I saw Orion this morning (6:15) while retrieving the morning paper.
The constellation told me/reminded me of several things; Autumn has arrived here in New England,
and there is one more constellation I need to see before I die [Southern Cross],
and that another year has passed and my wife is one year older.
Happy Birthday, to my always.
From your forever.
And the stars continue to sparkle.
Just like your eyes . . . [green Orion]
See you for Indian tomorrow night . . .
3 weeks are winding down and I just can’t believe how fast its gone.
The biggest part of me feels sad that Maureen and Mark will be flying out on Friday afternoon,
the smaller part feels very happy that they will be going home to family and friends. (I know, a bit selfish)
This is a picture post of some of the places we’ve seen and things that we’ve done these past 3 weeks.
Look for more pictures and many future posts about this most special of vacations for
Pamela, me and the girls.
This has been like a little slice of heaven . . .
It was 20 years ago tonight that my wife elbowed me at 1:30 in the morning saying, “My water just broke. Get some sleep.” Get some sleep? Yeah, right. I called Pamela’s mom and told her to come over immediately (to watch a sleeping 3 year-old Sarah) and it wasn’t soon after that we were changed and in my silver Datsun 210 on the way to the hospital. It was cold as hell and my brakes were grinding to the metal. Pamela thought we would never make it to Hannemann Hospital. We did. At 8:11AM (2.7.90) Pamela gave birth to our second daughter, Jenna. Tomorrow afternoon we will have a house full of family and Jenna’s college friends and more Chinese food than you can shake a stick at. We will also be watching some Supernatural episodes (Jenna’s favorites, methinks) We will basically have our own ‘Supernatural Bowl’. Could be much better than the actual Super Bowl itself. (no Dean) Happy birthday, Jen. Mom and I love you and your sisters more than you will ever know. Have a ‘supernatural’ day, okay? Here’s a Supernatural gag reel that you may not have seen. See you tomorrow afternoon, kiddo.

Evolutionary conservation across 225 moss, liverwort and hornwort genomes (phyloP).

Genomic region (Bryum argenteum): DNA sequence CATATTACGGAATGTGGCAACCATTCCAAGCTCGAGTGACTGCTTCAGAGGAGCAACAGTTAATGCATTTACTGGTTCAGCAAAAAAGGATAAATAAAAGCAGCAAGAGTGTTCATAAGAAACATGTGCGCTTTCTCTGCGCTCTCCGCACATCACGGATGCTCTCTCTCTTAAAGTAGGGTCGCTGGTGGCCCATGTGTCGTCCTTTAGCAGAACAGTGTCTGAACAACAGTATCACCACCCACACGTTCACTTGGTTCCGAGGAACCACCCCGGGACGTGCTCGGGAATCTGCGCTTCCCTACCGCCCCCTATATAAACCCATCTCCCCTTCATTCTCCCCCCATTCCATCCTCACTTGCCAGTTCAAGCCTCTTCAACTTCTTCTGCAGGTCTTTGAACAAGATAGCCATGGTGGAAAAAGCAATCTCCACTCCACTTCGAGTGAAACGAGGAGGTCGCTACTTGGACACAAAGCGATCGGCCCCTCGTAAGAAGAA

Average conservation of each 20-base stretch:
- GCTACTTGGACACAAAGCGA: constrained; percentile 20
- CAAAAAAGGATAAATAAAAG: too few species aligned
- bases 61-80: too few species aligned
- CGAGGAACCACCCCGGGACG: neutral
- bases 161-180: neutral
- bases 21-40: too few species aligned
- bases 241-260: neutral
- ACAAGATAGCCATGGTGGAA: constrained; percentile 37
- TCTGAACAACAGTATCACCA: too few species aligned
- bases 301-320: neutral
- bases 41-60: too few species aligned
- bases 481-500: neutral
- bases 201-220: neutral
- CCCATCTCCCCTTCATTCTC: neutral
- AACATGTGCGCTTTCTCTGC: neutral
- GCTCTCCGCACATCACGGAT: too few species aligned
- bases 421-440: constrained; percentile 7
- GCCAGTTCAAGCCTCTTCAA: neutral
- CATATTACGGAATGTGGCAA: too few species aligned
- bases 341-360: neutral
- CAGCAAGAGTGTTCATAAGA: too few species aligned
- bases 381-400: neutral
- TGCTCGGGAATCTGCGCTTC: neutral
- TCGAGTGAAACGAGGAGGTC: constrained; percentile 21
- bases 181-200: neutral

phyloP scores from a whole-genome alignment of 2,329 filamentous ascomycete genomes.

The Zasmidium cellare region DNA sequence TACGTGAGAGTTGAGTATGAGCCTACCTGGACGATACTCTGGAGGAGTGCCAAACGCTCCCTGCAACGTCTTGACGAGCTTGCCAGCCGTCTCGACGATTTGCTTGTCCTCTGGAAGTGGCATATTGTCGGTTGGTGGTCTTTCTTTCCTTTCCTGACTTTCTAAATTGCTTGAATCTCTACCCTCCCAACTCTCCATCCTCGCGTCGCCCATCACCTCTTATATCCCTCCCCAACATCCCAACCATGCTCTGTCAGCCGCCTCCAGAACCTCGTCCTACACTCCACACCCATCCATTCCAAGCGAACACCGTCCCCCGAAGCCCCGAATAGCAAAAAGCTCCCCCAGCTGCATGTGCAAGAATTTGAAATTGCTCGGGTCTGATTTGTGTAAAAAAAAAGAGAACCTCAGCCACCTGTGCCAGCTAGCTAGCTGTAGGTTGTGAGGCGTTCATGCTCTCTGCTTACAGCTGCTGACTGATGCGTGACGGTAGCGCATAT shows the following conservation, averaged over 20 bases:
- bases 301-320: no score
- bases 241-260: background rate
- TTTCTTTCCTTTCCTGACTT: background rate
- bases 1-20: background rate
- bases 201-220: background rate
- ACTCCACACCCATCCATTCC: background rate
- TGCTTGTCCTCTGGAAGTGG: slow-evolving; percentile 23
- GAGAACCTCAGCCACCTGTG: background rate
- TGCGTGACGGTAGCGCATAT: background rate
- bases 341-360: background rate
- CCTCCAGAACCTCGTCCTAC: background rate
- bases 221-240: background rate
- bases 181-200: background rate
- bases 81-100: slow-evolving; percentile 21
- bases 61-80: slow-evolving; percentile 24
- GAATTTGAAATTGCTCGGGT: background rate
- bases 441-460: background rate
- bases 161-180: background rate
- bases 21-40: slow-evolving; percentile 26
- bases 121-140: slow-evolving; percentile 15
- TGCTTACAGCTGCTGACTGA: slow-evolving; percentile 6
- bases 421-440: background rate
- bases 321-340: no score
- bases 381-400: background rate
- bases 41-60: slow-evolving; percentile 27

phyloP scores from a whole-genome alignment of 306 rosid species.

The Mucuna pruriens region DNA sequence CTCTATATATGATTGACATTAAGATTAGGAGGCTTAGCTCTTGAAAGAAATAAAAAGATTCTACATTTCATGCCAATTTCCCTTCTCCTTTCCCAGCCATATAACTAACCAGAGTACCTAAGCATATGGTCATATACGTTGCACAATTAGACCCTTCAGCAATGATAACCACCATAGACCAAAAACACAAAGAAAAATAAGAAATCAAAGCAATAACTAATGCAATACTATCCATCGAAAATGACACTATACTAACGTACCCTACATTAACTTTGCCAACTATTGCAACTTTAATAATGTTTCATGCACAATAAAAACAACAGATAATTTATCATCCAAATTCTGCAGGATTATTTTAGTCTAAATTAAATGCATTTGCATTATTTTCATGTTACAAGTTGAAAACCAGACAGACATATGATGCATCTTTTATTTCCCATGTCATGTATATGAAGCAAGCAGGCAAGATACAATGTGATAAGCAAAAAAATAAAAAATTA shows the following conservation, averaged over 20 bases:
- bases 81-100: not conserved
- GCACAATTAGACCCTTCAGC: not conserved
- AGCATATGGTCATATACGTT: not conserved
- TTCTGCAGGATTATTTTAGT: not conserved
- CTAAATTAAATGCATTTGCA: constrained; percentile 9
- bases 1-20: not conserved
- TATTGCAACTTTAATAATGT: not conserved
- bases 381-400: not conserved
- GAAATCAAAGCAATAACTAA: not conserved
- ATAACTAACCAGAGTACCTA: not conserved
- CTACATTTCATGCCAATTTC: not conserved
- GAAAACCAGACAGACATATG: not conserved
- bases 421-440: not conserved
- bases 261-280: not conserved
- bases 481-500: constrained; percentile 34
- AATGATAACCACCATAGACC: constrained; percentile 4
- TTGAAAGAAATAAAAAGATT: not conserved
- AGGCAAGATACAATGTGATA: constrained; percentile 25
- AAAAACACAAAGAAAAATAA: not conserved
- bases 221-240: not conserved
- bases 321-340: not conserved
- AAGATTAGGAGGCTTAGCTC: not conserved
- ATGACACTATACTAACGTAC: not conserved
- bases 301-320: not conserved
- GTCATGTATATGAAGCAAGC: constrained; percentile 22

He stares blindly out the window of another night down on Bleeker Street, where nothing seem to change except a world gone mad. He exists. I exist. I go to him, touch his shoulder feeling the quivering bone underneath my hand but he doesn’t move, nobody is home it seems. As I bend to kiss his forehead, I think back to my childhood remembering the smell of him; a rich elixir of leather, spice and a fatherly scent I could never quite put my finger on. It was a smell of total comfort and one of extreme familiarity. His scent is different tonight; he smells clinical, preserved and abandoned. He smells like a familiar stranger, an ancient decade of melancholy memories, echoes of voices lost in an obsidian mist . . .
I sit there with him as we both blindly stare out the window, watching a world gone by and we sigh, we cry, we say goodbye to the too many words left unspoken, the things we once took for granted, and the once welcome spaces where we no longer belong. I take his frail and shaking hand and wonder (as I have thousands of times before) how many more nights will he sit here all alone and stare? And simply exist. There is little left to say but with my father, somehow that’s okay. Somehow, I know he understands. He has taught me well. He was never big on words anyway. It will be very hard to forget the nights down on Bleeker Street and even harder to forget the little man just sitting staring out the window . . .
Maybe it’s a sign of survival, of anguish,